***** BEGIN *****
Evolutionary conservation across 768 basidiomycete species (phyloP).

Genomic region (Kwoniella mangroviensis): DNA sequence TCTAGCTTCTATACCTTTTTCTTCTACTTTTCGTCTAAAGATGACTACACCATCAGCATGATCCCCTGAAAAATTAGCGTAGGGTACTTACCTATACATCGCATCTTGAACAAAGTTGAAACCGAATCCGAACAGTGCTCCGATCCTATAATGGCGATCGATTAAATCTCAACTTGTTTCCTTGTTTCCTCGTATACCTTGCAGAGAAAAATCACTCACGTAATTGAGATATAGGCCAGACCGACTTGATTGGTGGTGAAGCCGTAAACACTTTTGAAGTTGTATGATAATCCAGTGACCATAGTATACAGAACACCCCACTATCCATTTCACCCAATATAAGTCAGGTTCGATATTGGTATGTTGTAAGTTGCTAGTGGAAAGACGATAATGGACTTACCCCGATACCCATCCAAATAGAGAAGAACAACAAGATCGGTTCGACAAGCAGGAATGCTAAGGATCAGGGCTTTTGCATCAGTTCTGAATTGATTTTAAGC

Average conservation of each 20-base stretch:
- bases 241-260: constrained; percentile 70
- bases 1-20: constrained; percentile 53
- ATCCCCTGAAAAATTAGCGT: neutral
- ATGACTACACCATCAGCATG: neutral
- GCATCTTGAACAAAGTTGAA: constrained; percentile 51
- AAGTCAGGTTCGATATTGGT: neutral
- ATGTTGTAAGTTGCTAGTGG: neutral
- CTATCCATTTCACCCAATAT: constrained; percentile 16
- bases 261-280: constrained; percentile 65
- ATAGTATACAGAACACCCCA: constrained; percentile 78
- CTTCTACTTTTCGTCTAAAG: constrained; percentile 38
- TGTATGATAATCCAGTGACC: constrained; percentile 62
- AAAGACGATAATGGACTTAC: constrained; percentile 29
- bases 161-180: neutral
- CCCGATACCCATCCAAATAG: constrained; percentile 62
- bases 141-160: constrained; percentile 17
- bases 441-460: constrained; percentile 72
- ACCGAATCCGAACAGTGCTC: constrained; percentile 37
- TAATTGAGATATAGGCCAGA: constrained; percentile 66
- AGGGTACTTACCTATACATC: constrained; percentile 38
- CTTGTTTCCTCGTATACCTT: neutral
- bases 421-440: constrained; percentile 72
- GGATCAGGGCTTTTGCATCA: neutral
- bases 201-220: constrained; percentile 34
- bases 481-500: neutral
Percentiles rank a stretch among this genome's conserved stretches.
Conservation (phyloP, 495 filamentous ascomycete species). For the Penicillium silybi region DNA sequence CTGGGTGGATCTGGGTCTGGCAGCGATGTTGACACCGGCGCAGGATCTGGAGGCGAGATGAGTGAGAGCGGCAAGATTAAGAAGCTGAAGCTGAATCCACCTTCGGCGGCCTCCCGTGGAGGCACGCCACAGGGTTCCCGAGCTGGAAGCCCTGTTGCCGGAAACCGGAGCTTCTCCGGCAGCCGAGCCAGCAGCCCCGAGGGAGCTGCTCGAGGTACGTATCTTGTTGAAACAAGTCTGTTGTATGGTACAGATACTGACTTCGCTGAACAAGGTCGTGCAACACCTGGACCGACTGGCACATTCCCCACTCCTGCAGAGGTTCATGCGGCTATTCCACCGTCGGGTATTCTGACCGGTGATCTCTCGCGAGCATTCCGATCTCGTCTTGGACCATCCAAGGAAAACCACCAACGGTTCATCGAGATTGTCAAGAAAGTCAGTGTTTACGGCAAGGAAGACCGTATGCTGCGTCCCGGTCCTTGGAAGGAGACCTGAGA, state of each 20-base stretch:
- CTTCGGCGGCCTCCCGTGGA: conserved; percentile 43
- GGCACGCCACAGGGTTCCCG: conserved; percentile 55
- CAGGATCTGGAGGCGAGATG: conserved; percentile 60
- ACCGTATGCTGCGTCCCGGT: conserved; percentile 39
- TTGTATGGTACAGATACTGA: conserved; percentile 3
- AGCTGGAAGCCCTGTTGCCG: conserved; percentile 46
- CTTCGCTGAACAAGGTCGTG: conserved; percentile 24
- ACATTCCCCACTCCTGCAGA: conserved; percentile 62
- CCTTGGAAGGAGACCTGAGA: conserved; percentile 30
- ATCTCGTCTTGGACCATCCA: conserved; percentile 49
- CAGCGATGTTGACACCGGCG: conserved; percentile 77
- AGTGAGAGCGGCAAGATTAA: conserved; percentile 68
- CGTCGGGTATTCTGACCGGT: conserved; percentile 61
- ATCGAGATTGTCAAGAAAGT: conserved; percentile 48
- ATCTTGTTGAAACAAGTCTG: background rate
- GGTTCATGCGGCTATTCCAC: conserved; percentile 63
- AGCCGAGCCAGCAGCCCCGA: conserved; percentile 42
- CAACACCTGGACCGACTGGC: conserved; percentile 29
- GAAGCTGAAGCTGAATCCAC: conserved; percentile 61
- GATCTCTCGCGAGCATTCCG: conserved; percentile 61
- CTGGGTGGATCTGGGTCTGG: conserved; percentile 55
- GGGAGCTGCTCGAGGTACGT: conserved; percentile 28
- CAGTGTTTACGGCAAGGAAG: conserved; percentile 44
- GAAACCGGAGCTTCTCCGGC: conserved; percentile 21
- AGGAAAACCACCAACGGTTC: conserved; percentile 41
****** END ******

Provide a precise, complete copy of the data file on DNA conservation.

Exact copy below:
Evolutionary conservation across 768 basidiomycete species (phyloP).

Genomic region (Kwoniella mangroviensis): DNA sequence TCTAGCTTCTATACCTTTTTCTTCTACTTTTCGTCTAAAGATGACTACACCATCAGCATGATCCCCTGAAAAATTAGCGTAGGGTACTTACCTATACATCGCATCTTGAACAAAGTTGAAACCGAATCCGAACAGTGCTCCGATCCTATAATGGCGATCGATTAAATCTCAACTTGTTTCCTTGTTTCCTCGTATACCTTGCAGAGAAAAATCACTCACGTAATTGAGATATAGGCCAGACCGACTTGATTGGTGGTGAAGCCGTAAACACTTTTGAAGTTGTATGATAATCCAGTGACCATAGTATACAGAACACCCCACTATCCATTTCACCCAATATAAGTCAGGTTCGATATTGGTATGTTGTAAGTTGCTAGTGGAAAGACGATAATGGACTTACCCCGATACCCATCCAAATAGAGAAGAACAACAAGATCGGTTCGACAAGCAGGAATGCTAAGGATCAGGGCTTTTGCATCAGTTCTGAATTGATTTTAAGC

Average conservation of each 20-base stretch:
- bases 241-260: constrained; percentile 70
- bases 1-20: constrained; percentile 53
- ATCCCCTGAAAAATTAGCGT: neutral
- ATGACTACACCATCAGCATG: neutral
- GCATCTTGAACAAAGTTGAA: constrained; percentile 51
- AAGTCAGGTTCGATATTGGT: neutral
- ATGTTGTAAGTTGCTAGTGG: neutral
- CTATCCATTTCACCCAATAT: constrained; percentile 16
- bases 261-280: constrained; percentile 65
- ATAGTATACAGAACACCCCA: constrained; percentile 78
- CTTCTACTTTTCGTCTAAAG: constrained; percentile 38
- TGTATGATAATCCAGTGACC: constrained; percentile 62
- AAAGACGATAATGGACTTAC: constrained; percentile 29
- bases 161-180: neutral
- CCCGATACCCATCCAAATAG: constrained; percentile 62
- bases 141-160: constrained; percentile 17
- bases 441-460: constrained; percentile 72
- ACCGAATCCGAACAGTGCTC: constrained; percentile 37
- TAATTGAGATATAGGCCAGA: constrained; percentile 66
- AGGGTACTTACCTATACATC: constrained; percentile 38
- CTTGTTTCCTCGTATACCTT: neutral
- bases 421-440: constrained; percentile 72
- GGATCAGGGCTTTTGCATCA: neutral
- bases 201-220: constrained; percentile 34
- bases 481-500: neutral
Percentiles rank a stretch among this genome's conserved stretches.
Conservation (phyloP, 495 filamentous ascomycete species). For the Penicillium silybi region DNA sequence CTGGGTGGATCTGGGTCTGGCAGCGATGTTGACACCGGCGCAGGATCTGGAGGCGAGATGAGTGAGAGCGGCAAGATTAAGAAGCTGAAGCTGAATCCACCTTCGGCGGCCTCCCGTGGAGGCACGCCACAGGGTTCCCGAGCTGGAAGCCCTGTTGCCGGAAACCGGAGCTTCTCCGGCAGCCGAGCCAGCAGCCCCGAGGGAGCTGCTCGAGGTACGTATCTTGTTGAAACAAGTCTGTTGTATGGTACAGATACTGACTTCGCTGAACAAGGTCGTGCAACACCTGGACCGACTGGCACATTCCCCACTCCTGCAGAGGTTCATGCGGCTATTCCACCGTCGGGTATTCTGACCGGTGATCTCTCGCGAGCATTCCGATCTCGTCTTGGACCATCCAAGGAAAACCACCAACGGTTCATCGAGATTGTCAAGAAAGTCAGTGTTTACGGCAAGGAAGACCGTATGCTGCGTCCCGGTCCTTGGAAGGAGACCTGAGA, state of each 20-base stretch:
- CTTCGGCGGCCTCCCGTGGA: conserved; percentile 43
- GGCACGCCACAGGGTTCCCG: conserved; percentile 55
- CAGGATCTGGAGGCGAGATG: conserved; percentile 60
- ACCGTATGCTGCGTCCCGGT: conserved; percentile 39
- TTGTATGGTACAGATACTGA: conserved; percentile 3
- AGCTGGAAGCCCTGTTGCCG: conserved; percentile 46
- CTTCGCTGAACAAGGTCGTG: conserved; percentile 24
- ACATTCCCCACTCCTGCAGA: conserved; percentile 62
- CCTTGGAAGGAGACCTGAGA: conserved; percentile 30
- ATCTCGTCTTGGACCATCCA: conserved; percentile 49
- CAGCGATGTTGACACCGGCG: conserved; percentile 77
- AGTGAGAGCGGCAAGATTAA: conserved; percentile 68
- CGTCGGGTATTCTGACCGGT: conserved; percentile 61
- ATCGAGATTGTCAAGAAAGT: conserved; percentile 48
- ATCTTGTTGAAACAAGTCTG: background rate
- GGTTCATGCGGCTATTCCAC: conserved; percentile 63
- AGCCGAGCCAGCAGCCCCGA: conserved; percentile 42
- CAACACCTGGACCGACTGGC: conserved; percentile 29
- GAAGCTGAAGCTGAATCCAC: conserved; percentile 61
- GATCTCTCGCGAGCATTCCG: conserved; percentile 61
- CTGGGTGGATCTGGGTCTGG: conserved; percentile 55
- GGGAGCTGCTCGAGGTACGT: conserved; percentile 28
- CAGTGTTTACGGCAAGGAAG: conserved; percentile 44
- GAAACCGGAGCTTCTCCGGC: conserved; percentile 21
- AGGAAAACCACCAACGGTTC: conserved; percentile 41